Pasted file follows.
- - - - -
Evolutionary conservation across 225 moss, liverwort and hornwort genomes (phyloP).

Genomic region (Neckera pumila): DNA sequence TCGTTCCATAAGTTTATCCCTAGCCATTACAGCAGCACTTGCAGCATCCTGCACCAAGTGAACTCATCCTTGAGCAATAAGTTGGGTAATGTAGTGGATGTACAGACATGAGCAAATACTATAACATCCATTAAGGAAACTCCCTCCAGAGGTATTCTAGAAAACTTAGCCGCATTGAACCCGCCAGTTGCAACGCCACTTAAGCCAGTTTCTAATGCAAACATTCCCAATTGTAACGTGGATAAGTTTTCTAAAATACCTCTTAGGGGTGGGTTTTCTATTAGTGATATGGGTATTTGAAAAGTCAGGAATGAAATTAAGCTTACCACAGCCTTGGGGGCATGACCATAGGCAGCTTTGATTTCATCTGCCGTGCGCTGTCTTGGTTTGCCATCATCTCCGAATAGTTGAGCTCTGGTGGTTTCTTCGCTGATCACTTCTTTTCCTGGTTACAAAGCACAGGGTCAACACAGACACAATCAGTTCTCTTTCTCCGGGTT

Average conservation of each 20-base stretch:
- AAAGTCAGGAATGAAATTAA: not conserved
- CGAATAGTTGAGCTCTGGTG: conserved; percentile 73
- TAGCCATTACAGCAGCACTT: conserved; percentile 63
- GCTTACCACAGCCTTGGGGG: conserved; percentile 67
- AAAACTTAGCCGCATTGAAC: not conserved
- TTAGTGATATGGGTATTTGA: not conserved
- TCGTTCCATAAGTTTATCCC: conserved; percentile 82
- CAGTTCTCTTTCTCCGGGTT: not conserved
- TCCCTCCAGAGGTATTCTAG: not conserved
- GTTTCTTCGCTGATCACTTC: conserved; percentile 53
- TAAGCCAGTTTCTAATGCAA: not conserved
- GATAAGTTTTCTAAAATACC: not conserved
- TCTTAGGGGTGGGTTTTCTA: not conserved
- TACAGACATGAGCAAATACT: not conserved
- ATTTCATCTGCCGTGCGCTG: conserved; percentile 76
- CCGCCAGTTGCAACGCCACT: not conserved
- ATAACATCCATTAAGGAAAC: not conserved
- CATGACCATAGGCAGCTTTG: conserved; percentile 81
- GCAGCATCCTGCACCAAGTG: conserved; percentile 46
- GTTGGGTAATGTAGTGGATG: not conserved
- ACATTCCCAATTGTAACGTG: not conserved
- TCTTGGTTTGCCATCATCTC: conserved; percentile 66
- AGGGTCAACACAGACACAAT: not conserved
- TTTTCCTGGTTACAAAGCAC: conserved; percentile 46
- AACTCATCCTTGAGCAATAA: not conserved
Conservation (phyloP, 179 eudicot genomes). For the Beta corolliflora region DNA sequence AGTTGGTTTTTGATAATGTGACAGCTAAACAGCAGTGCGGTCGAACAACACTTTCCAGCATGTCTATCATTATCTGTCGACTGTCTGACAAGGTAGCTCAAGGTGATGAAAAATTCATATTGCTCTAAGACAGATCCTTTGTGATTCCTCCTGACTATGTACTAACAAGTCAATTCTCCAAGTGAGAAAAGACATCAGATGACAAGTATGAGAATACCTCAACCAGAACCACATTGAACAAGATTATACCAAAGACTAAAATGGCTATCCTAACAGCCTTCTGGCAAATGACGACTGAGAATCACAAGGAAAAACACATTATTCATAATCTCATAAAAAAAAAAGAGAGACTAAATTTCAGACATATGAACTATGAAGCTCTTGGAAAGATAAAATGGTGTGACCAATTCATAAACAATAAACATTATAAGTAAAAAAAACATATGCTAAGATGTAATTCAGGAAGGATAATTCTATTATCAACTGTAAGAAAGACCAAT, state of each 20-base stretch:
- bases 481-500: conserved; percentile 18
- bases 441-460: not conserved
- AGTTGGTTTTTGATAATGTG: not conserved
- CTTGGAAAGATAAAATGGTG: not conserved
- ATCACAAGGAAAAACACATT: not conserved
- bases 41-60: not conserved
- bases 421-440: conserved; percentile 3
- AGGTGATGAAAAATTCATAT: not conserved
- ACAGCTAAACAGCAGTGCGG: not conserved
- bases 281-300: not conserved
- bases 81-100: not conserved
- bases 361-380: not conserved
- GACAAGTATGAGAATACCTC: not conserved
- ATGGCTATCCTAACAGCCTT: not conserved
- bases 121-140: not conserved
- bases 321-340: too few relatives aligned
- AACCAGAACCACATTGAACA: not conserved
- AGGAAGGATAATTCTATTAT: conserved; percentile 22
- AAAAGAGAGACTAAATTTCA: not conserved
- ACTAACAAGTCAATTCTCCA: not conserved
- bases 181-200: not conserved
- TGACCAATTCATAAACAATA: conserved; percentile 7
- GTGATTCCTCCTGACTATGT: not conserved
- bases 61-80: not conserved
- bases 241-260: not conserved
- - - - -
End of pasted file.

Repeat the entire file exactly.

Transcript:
Evolutionary conservation across 225 moss, liverwort and hornwort genomes (phyloP).

Genomic region (Neckera pumila): DNA sequence TCGTTCCATAAGTTTATCCCTAGCCATTACAGCAGCACTTGCAGCATCCTGCACCAAGTGAACTCATCCTTGAGCAATAAGTTGGGTAATGTAGTGGATGTACAGACATGAGCAAATACTATAACATCCATTAAGGAAACTCCCTCCAGAGGTATTCTAGAAAACTTAGCCGCATTGAACCCGCCAGTTGCAACGCCACTTAAGCCAGTTTCTAATGCAAACATTCCCAATTGTAACGTGGATAAGTTTTCTAAAATACCTCTTAGGGGTGGGTTTTCTATTAGTGATATGGGTATTTGAAAAGTCAGGAATGAAATTAAGCTTACCACAGCCTTGGGGGCATGACCATAGGCAGCTTTGATTTCATCTGCCGTGCGCTGTCTTGGTTTGCCATCATCTCCGAATAGTTGAGCTCTGGTGGTTTCTTCGCTGATCACTTCTTTTCCTGGTTACAAAGCACAGGGTCAACACAGACACAATCAGTTCTCTTTCTCCGGGTT

Average conservation of each 20-base stretch:
- AAAGTCAGGAATGAAATTAA: not conserved
- CGAATAGTTGAGCTCTGGTG: conserved; percentile 73
- TAGCCATTACAGCAGCACTT: conserved; percentile 63
- GCTTACCACAGCCTTGGGGG: conserved; percentile 67
- AAAACTTAGCCGCATTGAAC: not conserved
- TTAGTGATATGGGTATTTGA: not conserved
- TCGTTCCATAAGTTTATCCC: conserved; percentile 82
- CAGTTCTCTTTCTCCGGGTT: not conserved
- TCCCTCCAGAGGTATTCTAG: not conserved
- GTTTCTTCGCTGATCACTTC: conserved; percentile 53
- TAAGCCAGTTTCTAATGCAA: not conserved
- GATAAGTTTTCTAAAATACC: not conserved
- TCTTAGGGGTGGGTTTTCTA: not conserved
- TACAGACATGAGCAAATACT: not conserved
- ATTTCATCTGCCGTGCGCTG: conserved; percentile 76
- CCGCCAGTTGCAACGCCACT: not conserved
- ATAACATCCATTAAGGAAAC: not conserved
- CATGACCATAGGCAGCTTTG: conserved; percentile 81
- GCAGCATCCTGCACCAAGTG: conserved; percentile 46
- GTTGGGTAATGTAGTGGATG: not conserved
- ACATTCCCAATTGTAACGTG: not conserved
- TCTTGGTTTGCCATCATCTC: conserved; percentile 66
- AGGGTCAACACAGACACAAT: not conserved
- TTTTCCTGGTTACAAAGCAC: conserved; percentile 46
- AACTCATCCTTGAGCAATAA: not conserved
Conservation (phyloP, 179 eudicot genomes). For the Beta corolliflora region DNA sequence AGTTGGTTTTTGATAATGTGACAGCTAAACAGCAGTGCGGTCGAACAACACTTTCCAGCATGTCTATCATTATCTGTCGACTGTCTGACAAGGTAGCTCAAGGTGATGAAAAATTCATATTGCTCTAAGACAGATCCTTTGTGATTCCTCCTGACTATGTACTAACAAGTCAATTCTCCAAGTGAGAAAAGACATCAGATGACAAGTATGAGAATACCTCAACCAGAACCACATTGAACAAGATTATACCAAAGACTAAAATGGCTATCCTAACAGCCTTCTGGCAAATGACGACTGAGAATCACAAGGAAAAACACATTATTCATAATCTCATAAAAAAAAAAGAGAGACTAAATTTCAGACATATGAACTATGAAGCTCTTGGAAAGATAAAATGGTGTGACCAATTCATAAACAATAAACATTATAAGTAAAAAAAACATATGCTAAGATGTAATTCAGGAAGGATAATTCTATTATCAACTGTAAGAAAGACCAAT, state of each 20-base stretch:
- bases 481-500: conserved; percentile 18
- bases 441-460: not conserved
- AGTTGGTTTTTGATAATGTG: not conserved
- CTTGGAAAGATAAAATGGTG: not conserved
- ATCACAAGGAAAAACACATT: not conserved
- bases 41-60: not conserved
- bases 421-440: conserved; percentile 3
- AGGTGATGAAAAATTCATAT: not conserved
- ACAGCTAAACAGCAGTGCGG: not conserved
- bases 281-300: not conserved
- bases 81-100: not conserved
- bases 361-380: not conserved
- GACAAGTATGAGAATACCTC: not conserved
- ATGGCTATCCTAACAGCCTT: not conserved
- bases 121-140: not conserved
- bases 321-340: too few relatives aligned
- AACCAGAACCACATTGAACA: not conserved
- AGGAAGGATAATTCTATTAT: conserved; percentile 22
- AAAAGAGAGACTAAATTTCA: not conserved
- ACTAACAAGTCAATTCTCCA: not conserved
- bases 181-200: not conserved
- TGACCAATTCATAAACAATA: conserved; percentile 7
- GTGATTCCTCCTGACTATGT: not conserved
- bases 61-80: not conserved
- bases 241-260: not conserved